The expansion of the green roof industry in North America has increased annually and grew by 115% in 2011 alone [Green Roofs for Healthy Cities (GRHC), 2012]. With the increasing area covered by installed green roofs, production demand has also increased for green roof plants. Given the environmental, economic, and aesthetic benefits provided by green roofs (Barker and Lubell, 2012; Berndtsson, 2010; Getter and Rowe, 2006; Oberndorfer et al., 2007) as well as the billions of square feet for potential green roof installations in North America (GRHC, 2012), there is great potential for future growth of plant production for the North American green roof industry. In 2011, the majority of green roof installations were extensive green roofs (GRHC, 2012), which typically consist solely or mainly of Sedum spp. planted in a growing substrate depth of 15 cm or less (FLL, 2008). Sedum are ideal plants for extensive green roof systems as a result of their ability to grow in shallow substrates (Emilsson, 2008; Rowe et al., 2012) and endure environmental stresses (Durhman et al., 2006; Getter and Rowe, 2006; Wolf and Lundholm, 2008). Thus, efficient production of sedum as plants, cuttings, and pre-vegetated extensive green roof systems (e.g., modules) is required to meet the needs of the green roof industry.
Similar to ornamental crop production (i.e., Salifu and Jacobs, 2006; Zhang et al., 2012), adequate fertility is essential for green roof plant production to encourage plant growth, ensure desired aesthetics, and achieve full vegetative coverage (Clark and Zheng, 2012, 2013; Emilsson et al., 2007; FLL, 2008; Retzlaff et al., 2009). Green roof growing substrates used during production are markedly different (i.e., lightweight, well-drained and 40 g·L−1 or less organic matter; FLL, 2008) than those used in other horticultural sectors and may require unique fertilizer types and rates. Commercially, sedum-vegetated modules propagated in May with 976 g of cuttings per m2 are produced in roughly 10 to 12 weeks based on 95% vegetative coverage at production completion (Barker and Lubell, 2012). It is desirable for growers to minimize module production times, as evaluated primarily by overall vegetative coverage, to increase the quantity of modules produced and, consequently, farm-gate income. In addition, sedum can be grown to produce cuttings for module propagation or direct-to-roof plantings. We have not found literature studying sedum cutting production or the combination of sedum cutting harvest with finished green roof module production, although pruning, clipping, or pinching increases the density and vigor of groundcover plants (Klingeman et al., 2008).
Vegetative coverage and shoot growth for sedum in green roof systems have demonstrated positive responses to CRF rate both during production of commonly installed modules and post-installation module maintenance (Barker and Lubell, 2012; Clark and Zheng, 2013; Emilsson et al., 2007). Building on previous green roof module production results (Barker and Lubell, 2012), research is needed to determine CRF rate recommendations for sedum-vegetated module production, considering additional growing substrates, fertilizer types and rates, and Sedum species combinations. In addition, nutrient runoff (i.e., leaching) to the environment needs to be evaluated and compared with regional water discharge recommendations (e.g., Canadian Council of Ministers of the Environment, 2012; Ministry of the Environment and Energy, 1994) before conscientious CRF rate recommendations can be made. Fertility of the growing substrate influences nutrient leaching (Alsup et al., 2011; Gregoire and Clausen, 2011; Vijayaraghavan et al., 2012) and new green roof plantings leach more nutrients than established plantings (Emilsson et al., 2007). Therefore, CRF rate in combination with the growing substrate fertility should be considered when determining optimum CRF rates for newly propagated green roof systems. Although past fertilization studies have evaluated nutrient runoff during vegetation establishment in a greenhouse (Emilsson et al., 2007) and plant growth and coverage during outdoor production (Barker and Lubell, 2012), to our knowledge, no research has considered both the optimum CRF rate for green roof module production in combination with nutrient loss through leaching in an outdoor trial. Determining an optimum CRF rate for sedum growth in green roof modules while minimizing nutrient leaching will help growers develop environmentally conscious and efficient production systems to meet industry demand.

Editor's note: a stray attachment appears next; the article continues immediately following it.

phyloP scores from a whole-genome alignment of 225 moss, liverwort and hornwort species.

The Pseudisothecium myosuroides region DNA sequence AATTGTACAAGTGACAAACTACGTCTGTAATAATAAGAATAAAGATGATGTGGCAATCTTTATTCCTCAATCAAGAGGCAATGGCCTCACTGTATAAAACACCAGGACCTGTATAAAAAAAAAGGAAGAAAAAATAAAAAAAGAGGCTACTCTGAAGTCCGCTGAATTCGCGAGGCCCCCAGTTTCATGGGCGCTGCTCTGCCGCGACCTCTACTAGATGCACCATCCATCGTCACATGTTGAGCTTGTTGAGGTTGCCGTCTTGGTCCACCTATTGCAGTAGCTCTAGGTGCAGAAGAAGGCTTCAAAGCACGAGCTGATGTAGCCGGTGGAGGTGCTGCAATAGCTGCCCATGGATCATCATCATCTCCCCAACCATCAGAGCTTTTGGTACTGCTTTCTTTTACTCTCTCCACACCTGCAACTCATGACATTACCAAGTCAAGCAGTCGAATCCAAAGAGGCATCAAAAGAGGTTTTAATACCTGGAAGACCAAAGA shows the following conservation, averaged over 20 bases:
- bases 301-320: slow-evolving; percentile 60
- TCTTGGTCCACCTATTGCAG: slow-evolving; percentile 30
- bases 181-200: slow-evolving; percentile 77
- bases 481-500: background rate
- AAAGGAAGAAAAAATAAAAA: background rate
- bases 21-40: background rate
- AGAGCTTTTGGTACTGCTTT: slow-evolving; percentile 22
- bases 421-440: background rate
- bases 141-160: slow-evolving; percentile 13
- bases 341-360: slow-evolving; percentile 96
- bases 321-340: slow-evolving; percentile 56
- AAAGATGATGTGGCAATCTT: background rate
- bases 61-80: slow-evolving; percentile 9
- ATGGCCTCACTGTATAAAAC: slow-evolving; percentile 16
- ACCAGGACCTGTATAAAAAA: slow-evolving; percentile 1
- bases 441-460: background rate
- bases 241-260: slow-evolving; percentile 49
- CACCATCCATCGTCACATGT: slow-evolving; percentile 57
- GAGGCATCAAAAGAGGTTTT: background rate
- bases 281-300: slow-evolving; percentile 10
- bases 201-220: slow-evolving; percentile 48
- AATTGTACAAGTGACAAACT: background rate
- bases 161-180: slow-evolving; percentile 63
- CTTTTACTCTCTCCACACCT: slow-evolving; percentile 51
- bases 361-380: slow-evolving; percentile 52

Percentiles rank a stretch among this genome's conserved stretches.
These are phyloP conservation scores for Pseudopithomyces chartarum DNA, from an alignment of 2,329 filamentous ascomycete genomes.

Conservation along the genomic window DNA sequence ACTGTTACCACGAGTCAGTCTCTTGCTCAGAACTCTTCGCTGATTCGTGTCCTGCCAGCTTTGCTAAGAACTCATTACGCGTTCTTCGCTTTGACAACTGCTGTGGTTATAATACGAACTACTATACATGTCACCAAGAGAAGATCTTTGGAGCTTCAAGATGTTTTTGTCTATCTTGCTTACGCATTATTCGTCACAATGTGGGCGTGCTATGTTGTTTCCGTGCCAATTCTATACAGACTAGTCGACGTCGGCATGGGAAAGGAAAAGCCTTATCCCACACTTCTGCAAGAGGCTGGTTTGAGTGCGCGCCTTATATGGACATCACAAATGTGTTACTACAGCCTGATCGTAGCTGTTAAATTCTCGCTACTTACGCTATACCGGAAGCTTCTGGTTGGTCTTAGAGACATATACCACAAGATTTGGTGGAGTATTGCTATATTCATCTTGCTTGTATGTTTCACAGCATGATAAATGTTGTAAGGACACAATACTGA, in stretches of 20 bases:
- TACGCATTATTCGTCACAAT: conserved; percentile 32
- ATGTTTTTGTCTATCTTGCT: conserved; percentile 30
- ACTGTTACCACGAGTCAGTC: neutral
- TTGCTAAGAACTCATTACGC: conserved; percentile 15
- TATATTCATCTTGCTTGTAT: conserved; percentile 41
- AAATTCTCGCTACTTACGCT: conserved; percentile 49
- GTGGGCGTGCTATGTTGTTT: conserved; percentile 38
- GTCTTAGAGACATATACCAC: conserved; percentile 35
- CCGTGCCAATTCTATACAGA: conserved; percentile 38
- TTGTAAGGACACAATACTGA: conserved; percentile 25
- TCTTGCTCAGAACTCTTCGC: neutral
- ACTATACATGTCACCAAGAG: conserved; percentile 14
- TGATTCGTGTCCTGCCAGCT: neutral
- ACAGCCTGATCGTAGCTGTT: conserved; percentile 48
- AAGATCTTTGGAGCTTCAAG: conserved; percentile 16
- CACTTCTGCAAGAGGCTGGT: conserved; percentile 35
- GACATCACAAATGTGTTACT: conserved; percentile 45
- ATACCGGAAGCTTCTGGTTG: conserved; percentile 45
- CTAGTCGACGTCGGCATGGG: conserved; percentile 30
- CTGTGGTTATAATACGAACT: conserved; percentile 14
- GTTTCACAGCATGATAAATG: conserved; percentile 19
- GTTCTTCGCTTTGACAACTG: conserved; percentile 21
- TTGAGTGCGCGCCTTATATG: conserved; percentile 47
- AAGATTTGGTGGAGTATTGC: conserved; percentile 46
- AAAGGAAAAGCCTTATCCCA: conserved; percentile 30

The current study aims to evaluate the effect of CRF applied during outdoor production of green roof modules. Specifically, the objective of this study was to identify an optimum CRF rate to minimize both green roof module production time and nutrient leaching to the environment.
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